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>> that is the right question. the fed says they're looking at the inflation and labor market. that is what they're telling us but the way they communicate with us, intention of building a relationship that is mutually trustworthy is clearly part of this and this cycle. and so i think that the fed is looking at lots of things, especially to the point you made earlier where you said bullard admitted afterwards he was trying to put something out there in the markets. there is this push pull. my guess is that last time the two of us sat here we saw the exact same thing the numbers came out, three specific statements, the market went one way. the press conference, they watched what the reaction was. they then tailored the message that we got. markets move the other way. fast forward to the next day we then saw a pivot in the market reaction as well. there is not a lot of commitment either to the way that people trade on the day the fed comes out or i don't think this month
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will stop given everybody is down, everybody is tax law harvesting, the santa claus rally probably came early as everything came early this year. we're just waiting for that magic bell reset on p and ls and world views own january 3rd. charles: some things have changed inflation has come down since the last time? >> it has. >> i haven't heard the same degree of sabre-rattling from all the different fed members. a couple months ago, every single day a half a dozen stepping up to the podium. anecdotal. maybe i'm reaching here danielle. >> wait until tomorrow. because the unknown is that all 17 had to put their final dots in by last friday close of business before they saw that inflation print come out. charles: they can adjust it after that. >> nope. you have to make the commitment by close of business on friday. that means they didn't know they would get a second consecutive month of jay powell core pci
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ex-shelter. charles: i don't know what it means anyway. it is like a rorschach test. one time i was looking at it upside down. no it is this way. just. >> their own summary of economic projections, if you look at the end of 2024, fed funds rate will be 4.1% that their core pc e3 .5%. didn't you ask in history that never happened? charles: right. >> yet that is their own projection. charles: they never project recession. >> correctly, sorry. charles: there is no -- >> this is as close we've ever seen to them projecting recession. charles: no recession. >> 0.5% growth is rounding error. charles: this is soft landing, to a degree. it is not recession. jay powell can't have it both ways. on one hand he wants to be volcker 2.0, maybe greater than volcker shoafing his reself and resolute. he will crush and tame inflation no matter what the cost, on the other hand sort of be old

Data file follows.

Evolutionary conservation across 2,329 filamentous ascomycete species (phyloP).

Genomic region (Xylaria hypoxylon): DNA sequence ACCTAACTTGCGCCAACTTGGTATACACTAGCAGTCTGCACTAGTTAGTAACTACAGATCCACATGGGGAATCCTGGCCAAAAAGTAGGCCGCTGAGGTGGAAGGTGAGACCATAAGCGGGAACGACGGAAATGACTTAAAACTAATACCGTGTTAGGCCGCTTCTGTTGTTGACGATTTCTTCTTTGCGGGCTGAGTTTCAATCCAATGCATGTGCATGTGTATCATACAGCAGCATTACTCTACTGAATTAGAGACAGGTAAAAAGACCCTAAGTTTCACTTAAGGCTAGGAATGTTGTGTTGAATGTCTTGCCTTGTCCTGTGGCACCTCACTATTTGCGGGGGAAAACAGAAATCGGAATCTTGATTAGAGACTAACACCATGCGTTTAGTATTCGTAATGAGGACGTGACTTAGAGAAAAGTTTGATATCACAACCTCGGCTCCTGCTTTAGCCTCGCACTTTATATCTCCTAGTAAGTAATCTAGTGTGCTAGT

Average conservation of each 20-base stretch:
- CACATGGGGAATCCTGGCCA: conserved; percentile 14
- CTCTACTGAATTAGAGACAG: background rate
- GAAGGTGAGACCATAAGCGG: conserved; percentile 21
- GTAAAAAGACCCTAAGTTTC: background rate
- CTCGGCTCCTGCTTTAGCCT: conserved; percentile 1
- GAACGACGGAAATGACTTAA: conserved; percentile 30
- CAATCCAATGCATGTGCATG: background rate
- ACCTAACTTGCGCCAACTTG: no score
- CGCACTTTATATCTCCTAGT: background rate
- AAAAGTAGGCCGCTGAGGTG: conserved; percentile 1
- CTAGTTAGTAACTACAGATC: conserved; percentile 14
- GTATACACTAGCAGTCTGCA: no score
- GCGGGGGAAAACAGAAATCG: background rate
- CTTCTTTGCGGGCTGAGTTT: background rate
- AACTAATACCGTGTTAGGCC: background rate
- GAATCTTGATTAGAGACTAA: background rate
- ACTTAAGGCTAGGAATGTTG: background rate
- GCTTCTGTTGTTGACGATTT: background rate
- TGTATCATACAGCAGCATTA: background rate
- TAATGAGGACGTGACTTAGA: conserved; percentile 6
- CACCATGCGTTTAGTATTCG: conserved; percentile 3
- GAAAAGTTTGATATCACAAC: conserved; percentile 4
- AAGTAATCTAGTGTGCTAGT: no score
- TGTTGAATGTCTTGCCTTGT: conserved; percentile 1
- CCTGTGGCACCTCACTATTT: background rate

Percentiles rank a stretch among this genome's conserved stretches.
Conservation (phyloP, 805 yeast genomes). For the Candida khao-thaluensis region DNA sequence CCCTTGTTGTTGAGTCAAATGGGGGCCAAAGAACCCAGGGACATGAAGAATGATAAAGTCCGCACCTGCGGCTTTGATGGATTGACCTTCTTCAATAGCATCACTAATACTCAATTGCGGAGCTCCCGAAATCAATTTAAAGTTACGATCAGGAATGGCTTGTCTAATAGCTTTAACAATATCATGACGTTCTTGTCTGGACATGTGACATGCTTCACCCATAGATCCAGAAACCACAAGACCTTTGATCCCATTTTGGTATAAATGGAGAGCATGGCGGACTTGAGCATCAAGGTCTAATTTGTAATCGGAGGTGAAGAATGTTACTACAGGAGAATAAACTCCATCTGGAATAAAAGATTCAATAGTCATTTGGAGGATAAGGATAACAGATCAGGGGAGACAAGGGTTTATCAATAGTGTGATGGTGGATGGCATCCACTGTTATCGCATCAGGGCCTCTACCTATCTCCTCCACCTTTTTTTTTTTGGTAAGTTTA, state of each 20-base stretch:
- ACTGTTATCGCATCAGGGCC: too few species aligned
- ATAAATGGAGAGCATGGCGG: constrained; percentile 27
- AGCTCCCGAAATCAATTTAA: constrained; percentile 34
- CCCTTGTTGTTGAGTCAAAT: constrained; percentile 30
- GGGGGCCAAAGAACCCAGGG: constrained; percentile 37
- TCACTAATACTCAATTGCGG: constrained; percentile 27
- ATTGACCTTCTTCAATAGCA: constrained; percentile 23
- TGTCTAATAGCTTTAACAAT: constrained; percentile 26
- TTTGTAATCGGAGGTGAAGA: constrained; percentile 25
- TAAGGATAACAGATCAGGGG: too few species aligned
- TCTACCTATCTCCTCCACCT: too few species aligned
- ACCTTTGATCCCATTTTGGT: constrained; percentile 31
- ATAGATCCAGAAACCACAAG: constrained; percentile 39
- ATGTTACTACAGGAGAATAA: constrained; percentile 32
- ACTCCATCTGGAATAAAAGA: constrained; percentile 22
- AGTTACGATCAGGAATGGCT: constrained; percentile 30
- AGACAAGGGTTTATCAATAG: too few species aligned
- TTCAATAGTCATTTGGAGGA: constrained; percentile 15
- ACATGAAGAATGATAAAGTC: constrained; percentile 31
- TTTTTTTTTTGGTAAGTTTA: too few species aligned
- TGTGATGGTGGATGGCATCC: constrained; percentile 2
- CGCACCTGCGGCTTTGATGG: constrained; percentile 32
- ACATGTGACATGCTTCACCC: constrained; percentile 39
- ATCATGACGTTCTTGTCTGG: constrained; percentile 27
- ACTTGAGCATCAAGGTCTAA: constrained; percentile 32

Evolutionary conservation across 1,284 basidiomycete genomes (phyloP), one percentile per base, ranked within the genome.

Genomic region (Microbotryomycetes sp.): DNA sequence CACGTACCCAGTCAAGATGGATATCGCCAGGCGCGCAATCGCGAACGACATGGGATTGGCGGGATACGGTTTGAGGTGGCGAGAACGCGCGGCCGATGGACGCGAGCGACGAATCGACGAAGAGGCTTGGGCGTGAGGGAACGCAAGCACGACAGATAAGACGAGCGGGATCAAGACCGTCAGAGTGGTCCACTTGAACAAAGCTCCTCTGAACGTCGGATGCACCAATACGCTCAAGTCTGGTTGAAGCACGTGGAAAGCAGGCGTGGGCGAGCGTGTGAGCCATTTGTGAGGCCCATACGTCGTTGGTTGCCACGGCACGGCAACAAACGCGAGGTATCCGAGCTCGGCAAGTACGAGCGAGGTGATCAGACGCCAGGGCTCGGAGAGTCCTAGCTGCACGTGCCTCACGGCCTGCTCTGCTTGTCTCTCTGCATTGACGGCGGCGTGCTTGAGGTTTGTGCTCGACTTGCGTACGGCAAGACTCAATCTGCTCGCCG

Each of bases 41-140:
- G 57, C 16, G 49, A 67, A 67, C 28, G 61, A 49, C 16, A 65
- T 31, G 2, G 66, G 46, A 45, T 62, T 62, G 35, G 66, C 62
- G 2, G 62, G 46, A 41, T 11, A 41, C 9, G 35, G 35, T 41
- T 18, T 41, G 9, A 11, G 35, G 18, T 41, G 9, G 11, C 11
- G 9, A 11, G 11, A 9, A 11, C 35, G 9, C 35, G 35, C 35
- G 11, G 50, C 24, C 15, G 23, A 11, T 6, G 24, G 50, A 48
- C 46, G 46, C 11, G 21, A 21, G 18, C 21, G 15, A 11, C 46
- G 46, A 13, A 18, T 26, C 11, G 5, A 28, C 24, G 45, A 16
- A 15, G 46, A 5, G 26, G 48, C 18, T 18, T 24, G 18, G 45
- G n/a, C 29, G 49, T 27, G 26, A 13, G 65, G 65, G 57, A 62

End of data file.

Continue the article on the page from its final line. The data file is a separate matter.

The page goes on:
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jay powell 1.0 who really did care about the negative harsh actions, harsh reaction and main street from fed policy. >> he has a really hard job, right? a lot of people that you just referred to didn't have social media in their face. they didn't have all the immediate data. they doesn't have algorithms trading. 80% of selling yesterday happened in the first half hour of the day. that is a tough mountain to move even if the data is working with you and if you have antiquated policy you get data on friday it is not included, there is so, so much happening here i think -- charles: here's the man. >> before i go into the details of today's meeting i would like to underscore for the american people that we understand the hardship that high inflation is causing and that we are strongly committed to bringing inflation back down to our 2% goal over the course of the year we've taken forceful actions to tighten the stance of monetary policy. we've covered a lot of ground
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and the full effects of our rapid tightening so far are yet to be felt even so we have more work to do. price stability is the responsibility of the federal reserve and serves as the bedrock of our economy. without price stability the economy doesn't work for anyone in particular without price stability we will not achieve a sustained period of strong labor market conditions that benefit all. today the fomc raised our policy interest rate by a half percentage point. we continue to anticipate that ongoing increases will be appropriate in order to attain a stance of monetary policy that is sufficiently restrictive to return inflation to 2% over time. in addition we're continuing the process of significantly reducing the size of our balance sheet. restoring price stability will likely require maintaining restrictive policy stance for some time. i will have more to say about today's monetary policy actions
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after briefly reviewing economic developments. the u.s. economy has slowed significantly from last year's rapid pace. although real gdp rose at a pace of 2.9% last quarter it is roughly unchanged through the first 3/4 of this year. recent indicators point to modest growth of spending and production this quarter. growth in consumer spending has slowed from last year's rapid pace in part reflecting lower real disposable income and tighter financial conditions. activity in the housing sector has weakened significantly, largely reflecting higher mortgage rates. higher interest rates and slower output growth also appear to be weighing on business fixed investment. as shown in our summary of economic projections the median projection for real gdp growth stands at just 0.5% this year and next, well below the median estimate of the longer-run